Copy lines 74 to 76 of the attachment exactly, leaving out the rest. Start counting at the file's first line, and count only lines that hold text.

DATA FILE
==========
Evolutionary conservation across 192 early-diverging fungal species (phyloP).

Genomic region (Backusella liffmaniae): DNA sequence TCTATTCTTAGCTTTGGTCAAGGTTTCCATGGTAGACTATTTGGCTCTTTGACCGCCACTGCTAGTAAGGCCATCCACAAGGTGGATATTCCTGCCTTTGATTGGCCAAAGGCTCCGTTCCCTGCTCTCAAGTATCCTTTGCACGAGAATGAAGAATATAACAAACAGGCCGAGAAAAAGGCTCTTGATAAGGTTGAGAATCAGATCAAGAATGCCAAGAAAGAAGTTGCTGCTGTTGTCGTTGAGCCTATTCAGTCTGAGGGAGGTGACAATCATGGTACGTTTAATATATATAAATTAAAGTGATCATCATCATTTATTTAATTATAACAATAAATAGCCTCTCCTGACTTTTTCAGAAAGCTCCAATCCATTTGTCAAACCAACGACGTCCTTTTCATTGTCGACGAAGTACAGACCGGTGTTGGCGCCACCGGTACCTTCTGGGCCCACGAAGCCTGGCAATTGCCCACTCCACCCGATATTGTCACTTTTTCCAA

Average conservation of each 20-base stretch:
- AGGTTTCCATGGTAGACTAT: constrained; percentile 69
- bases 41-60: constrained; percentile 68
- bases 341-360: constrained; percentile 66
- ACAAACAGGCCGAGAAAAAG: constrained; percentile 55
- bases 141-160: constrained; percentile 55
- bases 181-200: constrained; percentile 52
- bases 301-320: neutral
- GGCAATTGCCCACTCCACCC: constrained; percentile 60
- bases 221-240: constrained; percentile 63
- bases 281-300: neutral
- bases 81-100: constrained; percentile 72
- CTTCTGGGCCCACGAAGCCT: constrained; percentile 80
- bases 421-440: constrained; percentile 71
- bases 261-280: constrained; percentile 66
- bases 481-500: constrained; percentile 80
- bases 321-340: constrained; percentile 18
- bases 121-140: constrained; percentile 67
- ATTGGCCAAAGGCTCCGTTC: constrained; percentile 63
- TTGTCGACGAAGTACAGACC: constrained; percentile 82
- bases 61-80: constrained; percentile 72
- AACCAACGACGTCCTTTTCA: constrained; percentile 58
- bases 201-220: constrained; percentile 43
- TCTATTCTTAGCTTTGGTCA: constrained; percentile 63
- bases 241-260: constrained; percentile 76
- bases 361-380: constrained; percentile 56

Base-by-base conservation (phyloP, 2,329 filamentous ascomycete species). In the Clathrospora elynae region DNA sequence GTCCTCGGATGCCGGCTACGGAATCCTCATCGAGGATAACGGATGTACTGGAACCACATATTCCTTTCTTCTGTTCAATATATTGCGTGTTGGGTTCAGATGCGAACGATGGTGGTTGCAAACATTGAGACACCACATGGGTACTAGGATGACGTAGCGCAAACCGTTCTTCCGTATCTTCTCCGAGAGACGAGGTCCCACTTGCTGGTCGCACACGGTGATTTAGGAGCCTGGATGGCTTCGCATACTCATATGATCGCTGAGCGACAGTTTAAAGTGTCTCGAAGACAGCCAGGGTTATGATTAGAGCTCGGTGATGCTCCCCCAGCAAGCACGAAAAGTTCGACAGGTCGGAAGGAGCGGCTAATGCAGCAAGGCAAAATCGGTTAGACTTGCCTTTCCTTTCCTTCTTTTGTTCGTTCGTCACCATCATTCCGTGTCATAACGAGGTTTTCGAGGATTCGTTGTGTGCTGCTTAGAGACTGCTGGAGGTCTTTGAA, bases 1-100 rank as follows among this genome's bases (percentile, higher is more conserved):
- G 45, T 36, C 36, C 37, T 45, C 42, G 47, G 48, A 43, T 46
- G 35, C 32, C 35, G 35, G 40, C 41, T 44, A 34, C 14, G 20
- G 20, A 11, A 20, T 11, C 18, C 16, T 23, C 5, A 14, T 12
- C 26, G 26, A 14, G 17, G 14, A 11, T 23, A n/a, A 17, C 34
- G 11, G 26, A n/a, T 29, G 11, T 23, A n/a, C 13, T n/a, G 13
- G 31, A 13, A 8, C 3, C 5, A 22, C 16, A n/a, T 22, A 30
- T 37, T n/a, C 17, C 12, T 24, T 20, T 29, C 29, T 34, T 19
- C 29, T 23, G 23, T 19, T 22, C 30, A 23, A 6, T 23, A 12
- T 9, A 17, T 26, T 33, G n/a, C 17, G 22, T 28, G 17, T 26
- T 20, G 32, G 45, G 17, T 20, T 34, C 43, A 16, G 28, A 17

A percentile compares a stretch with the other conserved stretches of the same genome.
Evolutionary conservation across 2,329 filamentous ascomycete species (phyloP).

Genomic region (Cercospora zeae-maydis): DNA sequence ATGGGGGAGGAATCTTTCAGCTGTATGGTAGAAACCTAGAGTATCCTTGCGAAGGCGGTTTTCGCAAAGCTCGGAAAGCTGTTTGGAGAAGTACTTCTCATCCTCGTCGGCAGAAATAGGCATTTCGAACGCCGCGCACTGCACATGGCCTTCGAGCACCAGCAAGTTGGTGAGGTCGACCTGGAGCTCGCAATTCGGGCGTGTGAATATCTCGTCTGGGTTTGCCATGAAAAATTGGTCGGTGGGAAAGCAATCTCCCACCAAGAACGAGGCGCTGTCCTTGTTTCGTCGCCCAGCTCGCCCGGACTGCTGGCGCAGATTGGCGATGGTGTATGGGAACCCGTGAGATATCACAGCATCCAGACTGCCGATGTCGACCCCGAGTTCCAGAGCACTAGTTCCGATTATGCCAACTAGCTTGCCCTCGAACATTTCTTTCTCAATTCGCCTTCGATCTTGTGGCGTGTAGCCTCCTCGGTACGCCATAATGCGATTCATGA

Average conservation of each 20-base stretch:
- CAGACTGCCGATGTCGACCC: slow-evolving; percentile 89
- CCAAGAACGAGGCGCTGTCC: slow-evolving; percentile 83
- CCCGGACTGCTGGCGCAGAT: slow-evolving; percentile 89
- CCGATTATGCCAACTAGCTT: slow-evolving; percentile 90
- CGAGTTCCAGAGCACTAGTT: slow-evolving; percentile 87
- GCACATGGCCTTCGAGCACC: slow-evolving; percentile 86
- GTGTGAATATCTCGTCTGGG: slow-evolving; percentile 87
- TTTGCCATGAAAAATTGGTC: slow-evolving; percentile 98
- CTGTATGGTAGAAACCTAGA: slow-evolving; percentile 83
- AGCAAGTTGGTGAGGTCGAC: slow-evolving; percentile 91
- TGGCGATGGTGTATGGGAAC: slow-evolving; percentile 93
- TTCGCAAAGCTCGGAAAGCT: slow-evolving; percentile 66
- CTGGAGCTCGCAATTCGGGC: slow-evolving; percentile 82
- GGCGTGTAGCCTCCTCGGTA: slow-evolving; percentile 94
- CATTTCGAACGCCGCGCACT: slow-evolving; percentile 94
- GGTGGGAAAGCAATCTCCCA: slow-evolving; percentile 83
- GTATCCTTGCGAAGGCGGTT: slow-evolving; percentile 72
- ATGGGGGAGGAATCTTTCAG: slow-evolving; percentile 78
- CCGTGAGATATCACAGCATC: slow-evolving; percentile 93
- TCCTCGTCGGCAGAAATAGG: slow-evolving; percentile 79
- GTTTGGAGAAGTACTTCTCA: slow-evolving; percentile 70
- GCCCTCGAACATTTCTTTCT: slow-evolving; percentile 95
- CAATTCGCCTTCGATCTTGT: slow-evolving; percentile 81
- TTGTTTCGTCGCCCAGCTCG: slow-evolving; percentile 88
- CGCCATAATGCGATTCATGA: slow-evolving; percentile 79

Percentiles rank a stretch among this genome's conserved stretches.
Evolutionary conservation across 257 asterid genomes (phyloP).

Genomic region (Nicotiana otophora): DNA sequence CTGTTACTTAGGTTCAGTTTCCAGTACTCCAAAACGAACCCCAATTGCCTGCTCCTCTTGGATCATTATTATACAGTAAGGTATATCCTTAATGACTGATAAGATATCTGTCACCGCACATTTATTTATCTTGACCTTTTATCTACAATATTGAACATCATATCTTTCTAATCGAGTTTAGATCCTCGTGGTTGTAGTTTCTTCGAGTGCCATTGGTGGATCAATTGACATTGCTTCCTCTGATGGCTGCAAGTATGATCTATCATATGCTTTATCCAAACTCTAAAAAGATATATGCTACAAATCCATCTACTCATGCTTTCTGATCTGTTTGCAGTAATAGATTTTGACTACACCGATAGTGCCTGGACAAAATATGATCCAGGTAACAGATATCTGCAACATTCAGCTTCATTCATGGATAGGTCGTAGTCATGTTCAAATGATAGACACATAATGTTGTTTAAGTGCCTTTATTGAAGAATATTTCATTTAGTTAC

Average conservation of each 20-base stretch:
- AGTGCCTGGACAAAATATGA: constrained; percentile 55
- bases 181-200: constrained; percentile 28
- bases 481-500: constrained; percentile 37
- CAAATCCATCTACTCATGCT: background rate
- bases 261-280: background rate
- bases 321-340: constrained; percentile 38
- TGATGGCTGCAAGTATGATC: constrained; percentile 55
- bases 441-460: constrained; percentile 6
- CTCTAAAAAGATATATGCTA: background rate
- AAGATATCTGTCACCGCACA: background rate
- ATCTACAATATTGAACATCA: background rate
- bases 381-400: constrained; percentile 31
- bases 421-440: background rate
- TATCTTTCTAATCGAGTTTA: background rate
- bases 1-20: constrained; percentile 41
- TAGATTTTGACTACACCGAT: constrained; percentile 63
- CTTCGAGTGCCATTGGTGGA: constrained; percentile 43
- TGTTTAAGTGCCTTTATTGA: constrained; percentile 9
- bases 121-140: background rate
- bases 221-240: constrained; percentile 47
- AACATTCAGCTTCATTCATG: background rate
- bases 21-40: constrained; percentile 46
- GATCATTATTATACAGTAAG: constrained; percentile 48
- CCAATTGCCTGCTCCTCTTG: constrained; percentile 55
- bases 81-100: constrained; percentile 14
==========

- bases 181-200: constrained; percentile 28
- bases 481-500: constrained; percentile 37
- CAAATCCATCTACTCATGCT: background rate